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Labor Calls For Concerted Action To Provide Work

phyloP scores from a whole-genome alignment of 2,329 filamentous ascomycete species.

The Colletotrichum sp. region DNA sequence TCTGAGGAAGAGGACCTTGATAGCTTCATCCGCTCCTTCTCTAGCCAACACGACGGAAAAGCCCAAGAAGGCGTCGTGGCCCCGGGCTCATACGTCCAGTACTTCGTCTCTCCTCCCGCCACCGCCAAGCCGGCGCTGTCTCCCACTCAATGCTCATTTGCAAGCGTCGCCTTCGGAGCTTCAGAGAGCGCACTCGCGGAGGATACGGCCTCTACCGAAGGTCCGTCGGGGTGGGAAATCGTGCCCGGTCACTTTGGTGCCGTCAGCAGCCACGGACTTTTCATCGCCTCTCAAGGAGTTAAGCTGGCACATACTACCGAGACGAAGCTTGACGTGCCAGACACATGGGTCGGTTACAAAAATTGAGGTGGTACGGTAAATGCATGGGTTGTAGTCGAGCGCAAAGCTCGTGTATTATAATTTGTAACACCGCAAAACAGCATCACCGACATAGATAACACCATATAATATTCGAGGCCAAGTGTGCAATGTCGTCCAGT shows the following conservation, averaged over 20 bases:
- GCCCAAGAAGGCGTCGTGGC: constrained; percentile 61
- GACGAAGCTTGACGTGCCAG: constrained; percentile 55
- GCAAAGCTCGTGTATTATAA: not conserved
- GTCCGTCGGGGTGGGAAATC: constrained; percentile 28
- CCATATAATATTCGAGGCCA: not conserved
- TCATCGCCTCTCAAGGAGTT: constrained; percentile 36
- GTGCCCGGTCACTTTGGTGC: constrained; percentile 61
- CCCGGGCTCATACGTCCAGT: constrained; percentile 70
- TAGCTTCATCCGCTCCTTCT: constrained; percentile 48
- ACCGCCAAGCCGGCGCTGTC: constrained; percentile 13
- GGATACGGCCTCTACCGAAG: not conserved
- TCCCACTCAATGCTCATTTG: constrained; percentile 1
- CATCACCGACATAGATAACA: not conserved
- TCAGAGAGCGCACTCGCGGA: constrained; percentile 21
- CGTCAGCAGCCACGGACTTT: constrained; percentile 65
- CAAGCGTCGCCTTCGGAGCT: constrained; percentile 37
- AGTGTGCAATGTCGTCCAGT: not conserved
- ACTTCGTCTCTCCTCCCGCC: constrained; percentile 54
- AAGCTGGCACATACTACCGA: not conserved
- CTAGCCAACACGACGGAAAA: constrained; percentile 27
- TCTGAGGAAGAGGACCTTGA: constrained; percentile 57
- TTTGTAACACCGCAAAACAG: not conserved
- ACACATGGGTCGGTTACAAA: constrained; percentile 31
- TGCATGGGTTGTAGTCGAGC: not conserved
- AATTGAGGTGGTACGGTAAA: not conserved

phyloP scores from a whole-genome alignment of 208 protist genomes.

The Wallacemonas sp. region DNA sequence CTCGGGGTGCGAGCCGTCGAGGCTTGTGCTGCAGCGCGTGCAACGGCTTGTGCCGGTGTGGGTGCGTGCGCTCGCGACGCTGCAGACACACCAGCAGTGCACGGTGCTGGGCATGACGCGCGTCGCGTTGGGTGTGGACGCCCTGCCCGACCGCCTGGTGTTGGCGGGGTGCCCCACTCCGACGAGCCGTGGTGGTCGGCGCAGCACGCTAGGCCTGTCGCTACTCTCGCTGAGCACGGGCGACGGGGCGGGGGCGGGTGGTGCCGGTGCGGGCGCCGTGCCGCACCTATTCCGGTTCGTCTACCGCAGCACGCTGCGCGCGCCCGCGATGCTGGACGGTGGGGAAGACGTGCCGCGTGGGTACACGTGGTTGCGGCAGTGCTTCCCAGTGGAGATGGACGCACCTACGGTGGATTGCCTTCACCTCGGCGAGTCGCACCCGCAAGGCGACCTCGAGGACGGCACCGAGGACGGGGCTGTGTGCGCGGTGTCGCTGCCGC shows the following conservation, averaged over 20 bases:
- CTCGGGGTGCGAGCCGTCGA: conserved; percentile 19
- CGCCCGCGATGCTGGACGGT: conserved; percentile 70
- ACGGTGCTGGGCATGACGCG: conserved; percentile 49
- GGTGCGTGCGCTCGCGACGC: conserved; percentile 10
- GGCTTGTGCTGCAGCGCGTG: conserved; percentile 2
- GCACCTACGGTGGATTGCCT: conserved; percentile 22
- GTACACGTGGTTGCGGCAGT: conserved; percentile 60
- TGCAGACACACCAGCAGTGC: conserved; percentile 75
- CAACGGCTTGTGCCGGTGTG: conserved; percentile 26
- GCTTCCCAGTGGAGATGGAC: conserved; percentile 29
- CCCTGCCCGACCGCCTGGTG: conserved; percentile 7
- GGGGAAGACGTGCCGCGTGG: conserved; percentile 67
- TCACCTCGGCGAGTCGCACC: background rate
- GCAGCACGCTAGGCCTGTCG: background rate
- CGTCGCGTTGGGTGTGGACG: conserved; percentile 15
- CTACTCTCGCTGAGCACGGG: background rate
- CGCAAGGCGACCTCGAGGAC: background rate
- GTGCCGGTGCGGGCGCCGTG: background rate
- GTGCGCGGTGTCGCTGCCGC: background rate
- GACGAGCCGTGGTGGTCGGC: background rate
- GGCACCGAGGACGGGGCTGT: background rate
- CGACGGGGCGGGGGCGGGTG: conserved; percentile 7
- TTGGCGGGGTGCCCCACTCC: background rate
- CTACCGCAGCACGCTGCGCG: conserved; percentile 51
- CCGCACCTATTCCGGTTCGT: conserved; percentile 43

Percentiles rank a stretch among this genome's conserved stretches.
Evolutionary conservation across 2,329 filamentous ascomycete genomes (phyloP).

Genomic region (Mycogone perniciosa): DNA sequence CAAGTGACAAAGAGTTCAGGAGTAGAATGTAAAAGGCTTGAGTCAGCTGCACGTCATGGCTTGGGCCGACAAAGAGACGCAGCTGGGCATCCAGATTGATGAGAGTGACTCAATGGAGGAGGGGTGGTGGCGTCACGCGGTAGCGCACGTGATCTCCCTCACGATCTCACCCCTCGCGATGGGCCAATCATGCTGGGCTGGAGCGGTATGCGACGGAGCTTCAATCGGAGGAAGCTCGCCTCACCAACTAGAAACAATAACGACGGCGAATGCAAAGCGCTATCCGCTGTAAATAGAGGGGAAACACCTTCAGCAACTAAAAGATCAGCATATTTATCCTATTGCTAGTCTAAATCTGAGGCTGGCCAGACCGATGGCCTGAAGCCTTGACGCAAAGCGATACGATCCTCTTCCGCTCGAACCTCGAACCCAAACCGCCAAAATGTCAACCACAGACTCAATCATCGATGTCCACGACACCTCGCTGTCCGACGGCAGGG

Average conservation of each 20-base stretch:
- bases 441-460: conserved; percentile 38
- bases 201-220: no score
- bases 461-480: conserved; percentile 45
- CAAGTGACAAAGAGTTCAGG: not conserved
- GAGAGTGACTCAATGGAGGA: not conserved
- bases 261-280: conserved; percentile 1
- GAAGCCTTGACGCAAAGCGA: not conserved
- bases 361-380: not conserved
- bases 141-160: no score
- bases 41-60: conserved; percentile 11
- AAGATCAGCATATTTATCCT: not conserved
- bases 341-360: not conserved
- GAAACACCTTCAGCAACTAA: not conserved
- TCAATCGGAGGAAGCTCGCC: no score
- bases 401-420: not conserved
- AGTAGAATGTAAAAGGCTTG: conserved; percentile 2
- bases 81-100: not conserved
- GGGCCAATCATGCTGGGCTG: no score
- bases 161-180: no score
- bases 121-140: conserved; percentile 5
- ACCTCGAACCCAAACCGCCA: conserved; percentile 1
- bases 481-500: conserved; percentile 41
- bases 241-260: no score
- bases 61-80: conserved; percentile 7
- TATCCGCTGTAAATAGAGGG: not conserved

Shorter Week Is Being Urged American Federation of Labor Holding 5 2nd Annual Conven tion In Cincinnati Warning, that a deep feeling of revolt against a situation that denies workers a chance to earn a living exis'e^yte in America today was is sued by the executive council of the American Federation of Labor as sober-faced delegates gathered in Cincinnati to decide policies for the coming year. The unrest is world-wide, the council said, and in other countries is so severe as to threaten existing institutions. The body made a plea for constructive leadership in the difficulties ahead and empha sized that responsibility will fall upon organized labor for co-operat ing in finding a solution to unem ployment ills. The 5 2nd annual convention of the American Federation of Labor opened recently, the council said, "with 11,000,000 unemployed, a breakdown in our business struc ture, millions of unemployed in other countries and world trade at low ebb.” The report recommended: 1. The necessity of increasing buying power. 2. A five day, 40 hour week or a six-hour day with a 36 hour week. 3. Emergency construction build ing to absorb unemployment. 4. Adequate unemployment re lief aid. 5. Unemployment insurance. 6. Modification of the Volstead act to permit legalization of 2.75 per cent beer. 2,000,000 Children Have Jobs Appeal To Put Them Back In School To Release Work \ A widespread campaign to re move more than 2,000,000 child ren from employment by putting ■ them back into schools so that I "jobs may be given the ten to * eleven million adluts” now in des r perate need of work,” was an nounced by the national child labor committee. ' 3,000,000 Out Of School The committee released a state L m. ) carrying the signature of I Dr. Mary E. Woolley, president of Mt. Holyoke College and delegates to the Geneva disarmament confer ence; Senator Arthur Capper of Kansas, the Rev. S. Parks Cadman, William Allen White, Williams Green, president of the American Federation of Labor, among others. "Over 3,000,000 children from 7 to 17 years of age are out of school, and over 2,000,000 boys and girls of this age are gainfully employed, while from 10,000,000 to 11,000,000 adults are in desper ate need of work,” the statement said, continuing: "If order is to replace chaos in our economic life, it is of the high est importance that our children of today should have the right pre paratioh to take their part tomor row in the life, labor and politics of their time. More, rather than t less, schooling is requisite not only as an immediate relief for the over crowded labor market but as an aid in preparing young people tc qualify for types of work that are | more than footless routine wher rimes are better. *'We earnestly appeal to leaders everywhere to join in pressing to ward the removal from industry I rchildren below 16; a higher ag£ r .or leaving school;, promotion of ; 'educational standards; and vigor ! 0Us defence of the schools against unwarranted or injudicious use ol funds.” DROPS DEAD IN MILK LINE Bridegport, Conn.—Death sep •• arated a poverty stricken elderly I couple here when George Levasseui * dropped dead in the milk line at St Im Augustine’s School while waiting ■ to obtain the daily ration of sus tenance for himself and his wife. Levasseur had apparently been ir good health until the moment oi ■ his collapse. He and his wife hac been cared for by the welfare de partment of the city for some time B KILLED IN COLLISION Vjf Nelson Loftin, 26, Mt. Holly ■ ■vas killed and Lillian Bynum Bp charlotte, badly hurt in collisioi || of their car with that of Will Jor ML dan, Mt Holly. Jordan was heh JB pe- -ling a hearing. iLfcTAe WEEK'S NEWS IF I N D 14-YEAR OLD RUNAWAY— A continent-wide search for runaway Ross McDiarmid, son of the Manito ba minister of — mines, ended when police of Willough by, Ohio, picked him up at the point of collapse. He left home with $1 to see the world, and is shown telling his story to Chief of Police Myers._ SPURN STAGE —Although they have all been musical comedy or light opera stars, Katharine Cavalli, Margaret Speaks and Doro thy Greeley (top to bottom), found the stage has very little to offer these days: So they formed the Hummingbirds’ Trio and went on the airwaves. A fat contract sign ed this week proved them right. [GERMAN CRUISER HERE—The cruiser Karls ruhe, the first German war ship to. visit these shores since the war, arrived on the east coast for courtesy visit. Photo shows the Karlsruhe steaming up Delaware River for Phila delphia stay. .4 i -I. . txxxxx;x>IE2k®*->: RUMORED ENGAGED TO PRINCE—A new portrait of Prin cess Ingrid of Sweden, Europe’s most talked about royal lady since her name was coupled this week with that of Prince George of Great Britain^Mfcg._ BEAUTY IN REPOSE —Re clining comfortably, Joan Ben nett models her new evening gown of angel skin, with sable wrap ready to be worn. r ~ Hill BOON TO BRIDGE-PLAYERS—This ingenious bridge r W table, which shuffles and deals cards flawlessly by elec ' tricity, was the high spot of the National Bridge Exposl- '. tion in New York this week. Photo shows the table, with top removed, being demonstrated by its inventor, Laurens Hammond, Chicago electric clock manufacturer. Cards are put in sliding drawer and dealt out to slot before each player, with misdeal or bad shuffle impossible. I Do Not Like The Depression I had always been able to enjoy common everyday food until the depression. I still enjoy it when I can get. I never got high-hat be cause all too frequently I have been a witness to that adversity that has overtaken and overpowered the best men and women in every walk of life. Observation on my part has kept me closely in touch with the uncertainties of worldly things, as well as life itself, that a nibble of prosperity never elated me a bove my friends. I cannot neglect my work now as I did in the prosperous years. Money came easy then and the bill collector never was permitted the opportunity to become acquainted with me I paid by check and took my discounts. Now, I work dili gently as the devil, and if the bill collector gets acquainted he’s go ing to have to catch me. My work is harder and takes more of my time, because my brain is be fuddled and won’t get down to one thing at a time. Trying to keep the wolf from peeking through the back door keyhole and the sheriff out of the front yard is even causing a grayish hue to take form around the bald on my head. I don’t like the depression. When I visit with my friends I get as blue as indigo. Three years ago they were, for the most part, pros perous and optimistici. Today they are puzzled, downcast, and broke, they are just as worthy as they ever were but they are in the strong grasp of privation. They are not' mentally or physically fit to fathom such a condition. I don’t enjoy dropping into the store for a visit as it isn’t like it used to be. Times was when we met with open hearts and minds and somebody "set-’em-up.” Now everybody "sets down” and drinks , in with gusto the pessimistic out , bursts of the office-seeking politi L cian and the optimistic hasn’t a . look in. I don’t like the depres 1 sion. I have always been acquainted with my neighbors but somehow we’re not as happy and carefree as we used to be. Our greetings are just as cordial but there’s that "something that comes with a de pression” that inwardly craves se clusion, and the cup of life isn’t quite so full or sweet as it used to be. When we do get together our conversation usually carries us into the realm of racketeers, bootleg gers, kidnapers, and the terrible ness of suicide among the younger set. Some are too young to under stand, and the others not sufficient ly mature to withstand the pro blems that a depression brings— and then our gatherings convert themselves into veritable night mares. We don’t like the depres sion. My wife and I have never got ten stuck up or high falutin’. We use the old family bed, as I much prefer that she plants her cold feet in my anatomy and use my spine for a chill tatoo, than to waste the fuel to heat water or a flat iton. Her snoring has always been sweet music to my ears. We learned in the good old days that "for better or for worse” had its sinister meaning and we are hold ing firm even against! adversity. But somehow our home isn’t like it used to be and I have to do odd jobs myself to deprive the fel low worker. It never was a natur al habit with us. We don’t like the depression. It gives me a pain in the region of my Adam’s apple to hear people rave about burdensome taxation. It’s becoming the leading pastime, and it’s irksome. People don’t care a tinker’s darn about taxation. They know it won’t help their condition to throw more and more people out of jobs. What the tax payer really wants is a good, fat job for everybody so that wheat will command at least a dollar, pork 12 cents to IS cents on the hoof and cream hovering around SO cents. Beans at S cents a pound would make that tax bill look about as prominent as gnat s eyebrow, and eggs at 45 cents a dozen would put mirthful creases on the taxpayer’s visage that you couldn’t wipe off with sandpaper. For years I have gone to church. The minister’s sermons are good, but somehow it isn’t like it was in the pre-depression days. Depres sion hits right at folk’s vitals and they seem to lose the faith and complain that the Lord has for gotten them. The truth no doubt is the reverse—they have fallen victims of the depression and can’t think of anything else when they concentrate enough to think at all. My Bible doesn’t teach me that God is arrogant, vicious and vengeful. God is love, but many will insist that the depression is a rebuke. It isn’t a healthful situa tion when folks lose their Chris tianity through misunderstanding. The church doesn’t like the de pression. I am an optimist, I love to see people smile. I think there is nothing nicer than a comfortable, Christian home. If I wasn’t an optimist I couldn’t make myself believe that the depression would soon pass and be forgotten, but I know it will as it is simply the re sult of man’s error. Want, misery suffering and sorrow are not the works of God, but of greed, avar ice and "depression.” And I know you will not blame me when I re peat "I don’t like the depression.” —Hoivard Africa DEAL IN INSECT EGGS Sydney, Australlia.—Australia has closed a big deal in insect eggs with South Africa. Castoblastis were introduced into Australlia from South America to eat up the cactus. They did their task so well that thousands of their des cendants are to make a journey to South Africa to eat up the cactus there. ' NOTE TELLS OF DEATH Cleveland.—A distributor of circulars walked up to the home of Rank Bauer, 40, and saw a note on the mail box. It read: "Please chllj police. Dead man inside1.” Police found Bauer’s body, a shot gun by its side. Watchman And Four Magazines For One Dollar One year’s subscription to The Watchman and four monthly magazines of national prominence for the sum of one dollar’is now possible under arrangements just completed with the publishers. This offer, undoubtedly one of the best ever made by the publish ers, is explained in an advertise ment appearing elsewhere in the columns of this paper. Under one plan you may—for the sum of one dollar—obtain a year’s subscription to The Watch man, Progressive Farmer, The Farm Journal and the Country Home. Or, if) you prefer, ytou may may obtain The Watchman, Southern Agriculturist, Country Home and the Farm Journal all for one year for one dollar. Mail remittance direct to The Watchman, Salisbury, N. C., ad vising which group you prefer,and the paper and magazines will begin coming to you. The Watchman weekly and the others monthly. This offer stands good for only a limited time and you are urged to take advantage of it as early as possible. Russia Is Becoming Less Red New York.—Communism is on the wane in Russia under the Soviet regime and may in time be entirely displaced by a more stable system, Professor Herbert O. Elft man of Seth Low Junior College said following his return from a tour of Russia. Worker Better Off "In spite of the inconsistencies between theory and practice and regardless 'of the incomparable poverty of the Russian people com pared to that of any other Euro pean country, one can not help feeling that the factory worker, at least, is definitely better off in Russia oday than lie ever was be fore,” he said. "That communism should receive nhe entire credit for this improvement is patiently absurd. Industrialization ' 'under other auspices could have gone a long way towards bettering the lot of the people in general.” System In Evolution Professor Elftman observed that the present governmental system has such a strong psychological hold on the people that there is no prospect of its violent overthrow from within, but added that a gra dual process of evolution is quite evident. "Far reaching changes in econo mic policy and in educational me thods are made frequently,” he ex plained. "With such an unpreced ented fertility of changes and var iations, natural sejfcction will doubtless, in time, mold a more stable system. "Just what type of system that will be we can only conjecture. That it will be everf further from a true communism than is the pre sent system is apparent, that it can shake off the chains of bureau cracy seems doubtful; that Mae thory will be superb goes without question.” Russian Optimism Boundless The boundless optimism of the Russian is the most impressive fea ture of the nation, Professor Elft man said. They look upon their troubles and privation as auguries of better things to come, and live with an "all pervading” material istic outlook, he added. "He is satisfied that every phase of his existence can be explained and governed by the principles of materialism,” Professor Elftman said. "Even art cannot be consid ered except as a manifestation of economic principles. One of the world’s most precious collections of modern art, that ir^ Moscow, has been rearranged to serve as an illustrated textbook of 'economic history. "A cardinal factor in the psy chology of Russia is the boundless faith which the people have in their present social and political organization,”^ still called by most of them, communism. Coupled with this faith is the conviction that the rest of the world is slow ly but surely trending towards a similar organization,, a goal to be attained finally by revolutionary upheaval:” !^=SSBSB9« ZHow to play Bridge AUCTION w CONTRACT Wynne Ferguson Author of "PRACTICAL AUCTION BRIDGE* - Copyright, 1931, by Hoyle, Jr. ARTICLE No. 18 No matter how long you have played Auction or Contract, something novel and interesting always is coming up. There are no other card games that have their infinite possibilities and that is probably why they have retained the interest of the public over such a long period of time. Every hand is different and the bidding and play of each one is a separate and distinct problem. All that any writer or teacher can do is to point out the way and it is up to the player to adapt what he has learned to each particular hand. This, of course, is not easy, but, if a player is really serious and sincere in his desire to improve, there is no better way than by an analysis of various hands that bring out points of play and bidding that every one should thoroughly un derstand. The following hands came up in actual play and all during one evening. They are all novel, interesting and instructive: Hand No. 1 Hearts — Q, 9, 8, 6, S, 3 Clubs — 8,4 Diamonds — A, 7 Spades — A, 8, 6 Y : : A B : : Z : No score, first game. Z dealt and bid one club, A one heart and Y doubled. B now bid one spade and Z and A passed. What should Y now bid and why, at either Auction or Contract? Hand No. 2 Hearts — 8, S Clubs — 7, 2 Diamonds— K, J, 9, 5, 2 Spades — Q, 8, 4, 3 Hearts — Q, 10, 9 -. Clubs—A, Q, 10, 8, 6, 3 : Y : Diamonds — Q, 10, 7 : A B : Spades — 9 : Z : No score, rubber game. Z dealt and bid one no trump, A bid two clubs, Y passed, B bid two no trump and all passed. Z opened the five of spades, A played the nine, Y the queen and B won the trick with the ace. B now led the king of clubs, followed with jack, winning the trick in A’s hand with the queen. All followed so that the clubs are set up. B then led the ace of clubs. What should Y discard and why? Hand No. 3 Hearts — 10, 9, 7, 6, 4 Clubs — A, K, 10 Diamonds — A, Q, 10, 9 Spades — 3 : Y s : A B : t Z : No score, first game. Z dealt and bid one spade and A passed. What should Y now bid with the foregoing hand and why, at either Auction or Contract? Hand No. 4 ■- Hearts — 7 : Y : Clubs — Q : A B : Diamonds — J, 10, 9, 4, 2 : Z : Spades — A, Q, 10, 9, 5, 3 No score and A B a game in. Z dealt and passed. A and Y passed and B bid one spade. Z bid two hearts, A two spades, Y three hearts and B three spades. Z now bid four hearts, A four spades and Y five hearts. B and Z passed, A doubled, and Y passed. What should B now bid and why, at either Auction or Contract? Hand No. 5 Hearts — A Clubs — 8, 4, 2 Diamonds — A, 5 Spades — J, 9, 8, 7, 6,4, 3 . No score, rubber game. Z dealt and bid one spade. A passed, Y bid one no trump and B _and Z passed. What should A bid with the foregoing hand and why, either at Auction or at j Contract? An analysis of the foregoing hands will be given in the next article. The way to obtain the best results from a study of these hands is to write out your own opinion in each instance and then compare your analysis with the writer’s. Even if you don't agree,, a comparison of his arguments and opin ion with your own will prove invalu able. Every hand is selected because it brings out a principle of play or bidding that should be thoroughly understood by every player so an analysis is bound I to be helpful. Ordered Wife To Steal From Guest, She Says Salem.—When her husband, Henry S. Kent of Peabody, lum bered into their home in this city one night accompanied by two men who were decidedly under the influence of liquor, and order ed her to "roll” one of the guests to obtain his money, Mrs. Irene Kent of Boston strenuously object ed, she told Judge Harry R. Dow in the Essex County Probate Court here in seeking a divorce. Refused, She Says "I told him that although I was his slave I was not going to be a thief for him,” declared the wife, who charged that Kent was cruel and abusive toward her. "My hus band remembered what I had said, and the next morning he beat me.” Mrs. Kent, who was married at Peabody, May 12, 1923, testified that her husband made her remove their three children from a bed and allow the two strangers to lie down because "they were tired and needed sleep.” She put the children in her bed dutifully, but when Kent informed her that one of his cronies had a large sum of money in his watch pocket and com manded her to pilfer it, she re fused to obey him, the wife as serted. "Drunk For Eight Days” Testimony revealed that during the 13 months that the Kents re sided at 1 Bridge street, Salem, the husband was drunk for a year. Corroborating witnesses told Jud ge Dow that there was "a brawl every night in the home,” and that Kent was constantly inebriated. One witness declared that he was "drunk for eight days the week be fore Easter.” Mrs. Kent, who accused her husband of habitual intoxication as well as nteglect to provide, main tained that he entered their home one night at 11 o’clock while they were living at 7 Winter strett, Peabody, and demanded a change of underclothing because he was going out to attend a party. When she refused to comply with his wishes, she asserted, Kent threw her to the floor and raised his foot to kick her in the face. He then locked her out of the house, she testified. Other Stories Of Alleged Abuse Returnirfg to their home after attending a movie show in March, 1929, the wife declared, she dis covered bottles strewn all about the place. Kent and a strange wo man were there, she maintained, both the worse for liquor. The children were crying, Mrs. Kent said. Black and blue marks on her body were what she received when she objected to Kent’s tak ing the last 5 0 cenjts out of the house in January, 1925, it was testified, and on another occasion it was testified the husband pulled Mrs. Kent and the children out of their beds, slapping all of them as he did. The wife, who said that she resides at 297 East treet, Elm wood, told the court that dishes and furniture were broken by Kent in the early morning hours at times when he would come into the house intoxicated. Once he picked up a crib, in which their infant child was sleeping near a stove because it was ill with pneu monia, and let the child’s bed drop to the floor forcibly, according to Mrs. Kent. Kent did not contest the case, and the court reserved decision. NEW STATE TREASURER John P. Steadman last week re signed his post as state treasurer to become manager of the Raleigh regional agricultural credit bank. Charles M. Johnson, director of the local government commission, was at once named treasurer by Governor Max Gardner. He will serve the entire four-yeair t(erm to which Stedman was elected on November 8. W. E. Easterling, who has been assistant to Johnson, was temporarily named to succeed him on the local government com mission. GRANDA DRAFTS LABOR Granda, Spain.—The City Coun cil has decreed that each able bodied citizen must aid municipal development with pick and shovel fifteen days out of each year or pay proxies for the work. Recal citrants will be fined and all mon ey received will go to the unem ployed.